The art of transitioning wealth
How to successfully leave assets to the next generation
The psychology of wealth is emerging as a distinct area of academic study and research. With aging baby boomers, and the trillion-dollar wealth transfer that is now beginning to take place, we need to know more about wealth, how it impacts families, and how to successfully transition wealth.
The reality is that most of those who have wealth are new to it. It has been estimated that of wealth holders, 75%-85% are self-made and only 10%-15% are inheritors.*
One of the biggest challenges families face is successfully transitioning their wealth so it benefits their family members and is an advantage to them, and does not harm or even destroy them. Whether it be a large business empire or, on a smaller scale, the family cottage, many of the underlying issues in transferring wealth can be the same, notwithstanding how many zeros there are, often centering on power and control. Witness the recent events involving the Stronach family (of Magna International Inc. fame), which has catapulted into the headlines and grabbed media attention, another Canadian business family in turmoil that joins the ranks of a growing list over the last two to three decades.
Why do some families succeed and why do some fail in their efforts to transition their wealth? No doubt, the pressures and strains of passing down wealth can bring to the fore many underlying issues and tensions, creating conflict.
Many families lack any context or framework of reference to help them on what has been termed the “journey up” by psychologists James Grubman and Dennis Jaffe – the fundamental transition in economic culture families experience as they emerge from economic adversity and migrate upwards to wealth, success, and affluence. They use the terms “Immigrants” and “Natives” to differentiate between those who have made the wealth, and those who are born to it.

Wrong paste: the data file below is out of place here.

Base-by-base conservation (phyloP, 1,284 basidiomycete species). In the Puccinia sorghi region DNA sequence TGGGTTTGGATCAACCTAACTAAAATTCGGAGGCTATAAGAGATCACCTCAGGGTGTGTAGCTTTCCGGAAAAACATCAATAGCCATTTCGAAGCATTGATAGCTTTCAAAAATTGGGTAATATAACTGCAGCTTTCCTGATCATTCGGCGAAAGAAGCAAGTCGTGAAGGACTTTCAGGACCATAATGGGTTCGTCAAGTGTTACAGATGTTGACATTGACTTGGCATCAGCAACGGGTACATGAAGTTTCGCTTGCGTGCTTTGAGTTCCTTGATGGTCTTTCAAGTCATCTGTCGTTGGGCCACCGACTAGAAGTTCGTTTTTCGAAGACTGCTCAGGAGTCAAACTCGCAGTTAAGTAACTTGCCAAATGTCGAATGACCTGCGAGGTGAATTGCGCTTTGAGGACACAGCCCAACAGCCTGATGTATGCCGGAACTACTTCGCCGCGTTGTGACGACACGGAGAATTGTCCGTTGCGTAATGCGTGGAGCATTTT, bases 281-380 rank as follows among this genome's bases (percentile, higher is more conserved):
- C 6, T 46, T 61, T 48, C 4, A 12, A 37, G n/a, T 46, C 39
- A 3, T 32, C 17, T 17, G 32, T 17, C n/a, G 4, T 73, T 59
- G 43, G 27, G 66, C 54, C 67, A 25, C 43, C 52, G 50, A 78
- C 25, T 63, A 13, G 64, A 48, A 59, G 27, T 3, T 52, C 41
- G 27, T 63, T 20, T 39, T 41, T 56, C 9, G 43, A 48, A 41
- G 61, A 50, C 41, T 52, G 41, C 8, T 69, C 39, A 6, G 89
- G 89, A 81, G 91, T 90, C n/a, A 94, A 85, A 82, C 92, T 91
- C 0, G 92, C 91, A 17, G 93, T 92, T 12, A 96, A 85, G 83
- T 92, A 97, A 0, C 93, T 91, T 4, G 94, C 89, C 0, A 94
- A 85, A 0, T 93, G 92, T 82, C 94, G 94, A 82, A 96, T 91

Immigrants to wealth share many of the characteristics of geographic immigrants: entrepreneurial; hard-working; self-sufficient; independent; and strong-minded. Subsequent generations, who are the natives to wealth, and whose life experience is very different, know security and comfort rather than insecurity and scarcity. Jaffe and Grubman assert many in the second, third, and later generations lack certain life skills as a result of being insulated from responsibility, which may leave them unprepared to manage life and deal with adversity.**
The body of literature on the psychology of wealth and wealth succession will no doubt grow in leaps and bounds with demographic change and the global transfer of wealth. It is an area of knowledge that all families can benefit from to give them insight, perspective, and understanding in successfully navigating these challenges.
If the transfer of wealth challenge is something you’re facing, a few recent books that you may find of interest to add to your summer reading list include: The Destructive Power of Family Wealth: A Guide to Succession Planning by Philip Marcovici (Wiley), Wealth of Wisdom – The Top 50 Questions Wealthy Families Ask edited by Tom McCullough and Keith Whitaker (Wiley), and Cross Cultures – How Global Families Negotiate Change Across Generations (Family Wealth Consulting). Each of these works offer sage advice, experience, and wisdom, but are also highly interesting and engaging reads.
* Dennis T. Jaffe and James Grubman, Cross Cultures (2016), Family Wealth Consulting, p.63
* Supra, p. 64-65
Margaret O’Sullivan is the principal of the Toronto-based trusts and estates law firm O’Sullivan Estate Lawyers. She practices exclusively in the areas of estate planning, estate litigation, advising executors, trustees and beneficiaries, and administration of trusts and estates. This article originally appeared in the O’Sullivan Estate Lawyers blog. Reprinted with permission.
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